News
News
7/21/2005
04:31 PM
Connect Directly
RSS
E-Mail
50%
50%

The Installation Diaries, Part 1

The Netgear WGX102 Wireless Range Extender looks like a really cool way to boost my wireless network, but if I can't get it installed, how will I ever know?

In one of my former lives I installed PC software and hardware for a living -- I wrote product reviews for computer magazines. It robbed me of years of my life I will never get back, but I'm not bitter. I'm just glad we have technologies like USB so I can finally let go of everything I knew about configuring serial ports and setting jumpers on add-in cards.

Some days, when the sun is shining and my hands aren't shaking so badly, I think maybe I've beaten it. Maybe I could install again. So I just bought a Netgear WGX102 Wireless Range Extender gizmo to pump up my wireless network. It's two modules -- one plugs into my wireless router (not Netgear equipment, by the way) and a wall outlet. The other module plugs into a wall outlet in the part of the house where I need to pump up my wireless signal.

It installed instantly, and when I looked at the wireless connections on my Windows XP laptop there it was. I connected to it, and it worked. And delivered about half again as much signal as my base router where I needed it most. How easy is that!

By default, of course, it's an open connection, unsecured, unencrypted. So I put the Resources CD that came in the box into my PC and fired it up. On the main screen was this paragraph:

After the WGX102 is set up, to change the WGX102 settings, from a wireless computer enter http://192.168.0.101 in the browser or click the SETTINGS button to connect to the WGX102. Log in using the user name of admin and the default password of password both in lower case letters. The settings pages will let you change any of the configuration. Note: The computer you use to connect to the WGX102 configuration utility must be configured with an IP address in the range of 192.168.0.x when the WGX102 is in its factory default configuration.

I typed the settings IP address into the desktop PC connected to the router and got nothing. Of course, it says right there, ". . .from a wireless computer." So I shifted to my wireless laptop. Again no joy. Oh, of course. Silly me, I had switched my laptop back to the secure router connection. Unsecured connections give me the willies.

So I reselected the Netgear connection. Great. Oops, not great. Oh, of course, it says right there my laptop "must be configured with an IP address in the range of 192.168.0.x." I check. it's not. It's still configured with the IP address set by the router's DHCP. I don't see any way to change it. I reboot the laptop, thinking that because it's now set to connect to the Netgear gizmo it might automatically get an IP address in the right range. It doesn't.

Well, though I hate to do it, I guess I'll have to go into the network settings, turn off DHCP and assign an IP address in the right range, then reboot. I used to know how to do that in Windows 2000.

But after about half an hour of futzing around I have to admit I can't figure out how to do it in Windows XP. In fact, I don't know if it's even possible in XP.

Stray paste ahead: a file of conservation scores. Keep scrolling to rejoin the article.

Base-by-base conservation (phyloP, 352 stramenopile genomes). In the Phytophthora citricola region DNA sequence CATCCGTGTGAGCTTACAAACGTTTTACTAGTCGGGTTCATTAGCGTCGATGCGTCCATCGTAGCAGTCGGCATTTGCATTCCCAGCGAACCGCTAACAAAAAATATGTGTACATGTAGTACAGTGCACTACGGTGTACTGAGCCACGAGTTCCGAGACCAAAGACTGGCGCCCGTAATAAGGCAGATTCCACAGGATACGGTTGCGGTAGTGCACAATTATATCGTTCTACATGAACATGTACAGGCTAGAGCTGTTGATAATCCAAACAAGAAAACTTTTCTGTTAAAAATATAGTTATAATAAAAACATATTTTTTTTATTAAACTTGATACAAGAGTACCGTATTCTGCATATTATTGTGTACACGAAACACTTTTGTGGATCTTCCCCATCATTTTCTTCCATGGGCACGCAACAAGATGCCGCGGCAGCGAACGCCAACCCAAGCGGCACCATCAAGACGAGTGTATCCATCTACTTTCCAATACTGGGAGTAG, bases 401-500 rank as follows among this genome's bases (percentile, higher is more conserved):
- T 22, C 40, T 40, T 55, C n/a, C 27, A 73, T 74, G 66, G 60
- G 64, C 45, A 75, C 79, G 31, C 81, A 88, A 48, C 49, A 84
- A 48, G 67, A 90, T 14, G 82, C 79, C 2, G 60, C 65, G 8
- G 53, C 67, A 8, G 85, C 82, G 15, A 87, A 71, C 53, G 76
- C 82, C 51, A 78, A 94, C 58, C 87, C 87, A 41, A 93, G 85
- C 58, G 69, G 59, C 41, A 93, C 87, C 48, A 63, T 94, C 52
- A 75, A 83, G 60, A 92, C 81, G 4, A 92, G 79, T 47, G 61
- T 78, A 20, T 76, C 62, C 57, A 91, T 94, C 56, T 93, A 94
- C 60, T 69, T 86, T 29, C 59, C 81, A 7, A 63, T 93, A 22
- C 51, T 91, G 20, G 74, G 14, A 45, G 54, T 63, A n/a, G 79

So here I am, nearly two hours into the installation of a plug-and-play product, and I'm stuck. I don't know who to be madder at, Microsoft or Netgear. But before I bundle the WGX102 up and return it to the big-box electronics retail giant where I bought it, I'll give Netgear a fair shot at cleaning up its mess:

If you work for Netgear, and know how to solve my problem and configure the WGX102, send me e-mail -- you'll find my address under "About Us" on the Desktop Pipeline home page. If I can get it working I'll not only keep it, but I'll say nice things about Netgear in Part 2.

If, on the other hand, the answer is, "Well, every OS handles the assignment of IP addresses differently, and it would take too long to explain, so we just sorta hoped you'd connect it to a Netgear router because they use the same range of IP addresses," I find that unacceptable.

And another unacceptable thing: You offer free phone support. But only if I go through product registration first. But I'm not about to register a product I can't get to work, so you've got me in a Catch 22. Oh, and by the way, just try to find the answer on your Web site.

So that's the challenge, Netgear. Are you up to it?

Comment  | 
Print  | 
More Insights
The Business of Going Digital
The Business of Going Digital
Digital business isn't about changing code; it's about changing what legacy sales, distribution, customer service, and product groups do in the new digital age. It's about bringing big data analytics, mobile, social, marketing automation, cloud computing, and the app economy together to launch new products and services. We're seeing new titles in this digital revolution, new responsibilities, new business models, and major shifts in technology spending.
Register for InformationWeek Newsletters
White Papers
Current Issue
InformationWeek Tech Digest - August 27, 2014
Who wins in cloud price wars? Short answer: not IT. Enterprises don't want bare-bones IaaS. Providers must focus on support, not undercutting rivals.
Flash Poll
Video
Slideshows
Twitter Feed
InformationWeek Radio
Archived InformationWeek Radio
Howard Marks talks about steps to take in choosing the right cloud storage solutions for your IT problems
Sponsored Live Streaming Video
Everything You've Been Told About Mobility Is Wrong
Attend this video symposium with Sean Wisdom, Global Director of Mobility Solutions, and learn about how you can harness powerful new products to mobilize your business potential.